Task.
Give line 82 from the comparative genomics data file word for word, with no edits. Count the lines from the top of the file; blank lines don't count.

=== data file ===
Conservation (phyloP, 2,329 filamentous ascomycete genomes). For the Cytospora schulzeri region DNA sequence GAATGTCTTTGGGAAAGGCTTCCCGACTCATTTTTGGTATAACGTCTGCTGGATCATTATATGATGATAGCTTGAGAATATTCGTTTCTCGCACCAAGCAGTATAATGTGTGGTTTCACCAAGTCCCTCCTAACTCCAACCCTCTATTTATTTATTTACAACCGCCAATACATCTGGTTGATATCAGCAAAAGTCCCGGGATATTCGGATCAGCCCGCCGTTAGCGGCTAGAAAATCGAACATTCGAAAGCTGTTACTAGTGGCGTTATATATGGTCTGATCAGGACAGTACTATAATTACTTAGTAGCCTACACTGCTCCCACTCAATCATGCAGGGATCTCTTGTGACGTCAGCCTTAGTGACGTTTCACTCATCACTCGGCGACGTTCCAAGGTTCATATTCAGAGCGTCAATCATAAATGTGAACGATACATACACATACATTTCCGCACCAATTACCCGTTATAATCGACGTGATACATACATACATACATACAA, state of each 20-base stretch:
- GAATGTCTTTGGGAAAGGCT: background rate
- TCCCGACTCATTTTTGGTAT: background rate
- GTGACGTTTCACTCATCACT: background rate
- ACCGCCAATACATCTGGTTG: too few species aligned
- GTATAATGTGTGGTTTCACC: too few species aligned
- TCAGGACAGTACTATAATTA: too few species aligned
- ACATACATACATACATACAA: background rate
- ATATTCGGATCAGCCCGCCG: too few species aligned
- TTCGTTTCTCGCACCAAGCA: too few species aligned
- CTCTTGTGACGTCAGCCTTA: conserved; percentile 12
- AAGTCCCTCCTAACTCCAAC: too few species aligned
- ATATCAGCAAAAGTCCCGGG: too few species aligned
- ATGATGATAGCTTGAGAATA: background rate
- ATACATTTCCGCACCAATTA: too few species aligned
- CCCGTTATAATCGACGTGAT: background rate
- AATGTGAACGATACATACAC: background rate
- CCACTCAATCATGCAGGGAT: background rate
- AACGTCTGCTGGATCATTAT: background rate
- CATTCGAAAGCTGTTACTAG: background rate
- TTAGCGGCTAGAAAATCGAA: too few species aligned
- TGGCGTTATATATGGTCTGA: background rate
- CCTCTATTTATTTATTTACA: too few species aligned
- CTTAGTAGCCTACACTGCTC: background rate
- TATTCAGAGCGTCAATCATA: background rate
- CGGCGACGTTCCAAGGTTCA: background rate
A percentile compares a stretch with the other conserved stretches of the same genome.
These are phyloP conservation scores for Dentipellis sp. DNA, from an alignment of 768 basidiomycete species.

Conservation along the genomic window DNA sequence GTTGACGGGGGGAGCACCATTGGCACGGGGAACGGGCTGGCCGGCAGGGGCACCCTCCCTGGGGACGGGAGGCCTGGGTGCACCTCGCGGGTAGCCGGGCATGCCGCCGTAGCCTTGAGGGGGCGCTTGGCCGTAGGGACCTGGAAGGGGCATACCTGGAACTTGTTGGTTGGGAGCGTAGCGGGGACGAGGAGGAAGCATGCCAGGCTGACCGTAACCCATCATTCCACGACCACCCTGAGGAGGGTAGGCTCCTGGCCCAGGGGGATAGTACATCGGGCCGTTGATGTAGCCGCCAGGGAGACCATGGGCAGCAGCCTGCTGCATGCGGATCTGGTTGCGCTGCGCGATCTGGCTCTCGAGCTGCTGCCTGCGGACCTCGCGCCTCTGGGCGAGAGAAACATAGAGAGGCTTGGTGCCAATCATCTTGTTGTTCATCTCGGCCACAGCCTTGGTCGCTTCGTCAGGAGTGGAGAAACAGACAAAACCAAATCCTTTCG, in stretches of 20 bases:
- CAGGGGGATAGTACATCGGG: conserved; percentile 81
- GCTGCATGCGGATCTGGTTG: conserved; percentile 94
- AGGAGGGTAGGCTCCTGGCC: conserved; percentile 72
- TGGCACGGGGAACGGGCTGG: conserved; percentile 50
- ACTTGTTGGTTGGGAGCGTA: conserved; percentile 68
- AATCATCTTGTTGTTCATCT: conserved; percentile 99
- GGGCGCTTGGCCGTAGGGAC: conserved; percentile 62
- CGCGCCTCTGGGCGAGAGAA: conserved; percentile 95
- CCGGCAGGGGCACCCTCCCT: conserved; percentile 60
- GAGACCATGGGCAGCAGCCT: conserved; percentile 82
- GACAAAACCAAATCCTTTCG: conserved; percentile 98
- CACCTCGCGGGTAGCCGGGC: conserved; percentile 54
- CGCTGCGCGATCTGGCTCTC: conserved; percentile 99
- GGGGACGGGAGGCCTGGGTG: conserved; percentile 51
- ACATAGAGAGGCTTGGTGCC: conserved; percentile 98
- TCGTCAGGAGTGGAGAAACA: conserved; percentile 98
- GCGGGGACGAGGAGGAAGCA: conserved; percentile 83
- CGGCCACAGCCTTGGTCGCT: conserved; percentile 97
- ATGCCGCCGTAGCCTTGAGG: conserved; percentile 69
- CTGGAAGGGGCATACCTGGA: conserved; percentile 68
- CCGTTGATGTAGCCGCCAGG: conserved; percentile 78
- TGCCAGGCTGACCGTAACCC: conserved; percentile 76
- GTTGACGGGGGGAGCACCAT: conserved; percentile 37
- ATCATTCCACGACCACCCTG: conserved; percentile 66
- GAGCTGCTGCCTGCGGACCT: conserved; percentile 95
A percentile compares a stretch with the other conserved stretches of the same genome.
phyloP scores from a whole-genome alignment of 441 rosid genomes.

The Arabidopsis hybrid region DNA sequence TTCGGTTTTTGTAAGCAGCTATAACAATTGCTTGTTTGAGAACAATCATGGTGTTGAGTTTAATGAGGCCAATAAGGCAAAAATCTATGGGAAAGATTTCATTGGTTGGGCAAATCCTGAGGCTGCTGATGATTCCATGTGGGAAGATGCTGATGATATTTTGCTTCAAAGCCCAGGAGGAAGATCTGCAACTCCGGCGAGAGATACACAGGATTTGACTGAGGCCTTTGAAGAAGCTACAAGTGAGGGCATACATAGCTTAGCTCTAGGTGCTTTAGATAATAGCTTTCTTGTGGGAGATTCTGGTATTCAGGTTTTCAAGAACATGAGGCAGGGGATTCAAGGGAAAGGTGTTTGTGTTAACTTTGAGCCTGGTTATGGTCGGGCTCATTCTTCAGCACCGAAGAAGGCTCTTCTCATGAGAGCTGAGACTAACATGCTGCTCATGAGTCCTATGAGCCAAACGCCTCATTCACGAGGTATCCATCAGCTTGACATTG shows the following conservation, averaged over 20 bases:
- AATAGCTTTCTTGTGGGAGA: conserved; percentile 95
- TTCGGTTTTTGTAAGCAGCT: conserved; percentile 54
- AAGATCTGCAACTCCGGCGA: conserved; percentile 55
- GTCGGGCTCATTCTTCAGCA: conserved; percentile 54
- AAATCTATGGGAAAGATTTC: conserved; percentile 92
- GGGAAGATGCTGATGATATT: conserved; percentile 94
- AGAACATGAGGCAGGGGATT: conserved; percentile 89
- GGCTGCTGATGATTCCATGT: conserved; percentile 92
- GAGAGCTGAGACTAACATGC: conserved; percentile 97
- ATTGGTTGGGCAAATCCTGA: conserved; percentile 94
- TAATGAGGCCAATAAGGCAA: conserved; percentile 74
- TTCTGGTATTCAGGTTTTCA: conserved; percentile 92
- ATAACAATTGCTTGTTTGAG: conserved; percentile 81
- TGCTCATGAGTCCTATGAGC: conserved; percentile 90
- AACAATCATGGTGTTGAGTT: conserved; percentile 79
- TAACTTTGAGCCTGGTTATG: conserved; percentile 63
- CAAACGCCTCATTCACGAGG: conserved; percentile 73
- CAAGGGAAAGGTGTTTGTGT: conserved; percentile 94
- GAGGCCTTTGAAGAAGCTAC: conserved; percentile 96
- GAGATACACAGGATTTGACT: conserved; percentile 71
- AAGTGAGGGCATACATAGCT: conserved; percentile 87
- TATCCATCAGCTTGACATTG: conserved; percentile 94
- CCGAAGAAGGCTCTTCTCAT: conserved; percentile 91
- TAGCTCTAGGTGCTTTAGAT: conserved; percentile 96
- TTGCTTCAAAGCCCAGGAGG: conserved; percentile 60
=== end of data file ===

- TTGCTTCAAAGCCCAGGAGG: conserved; percentile 60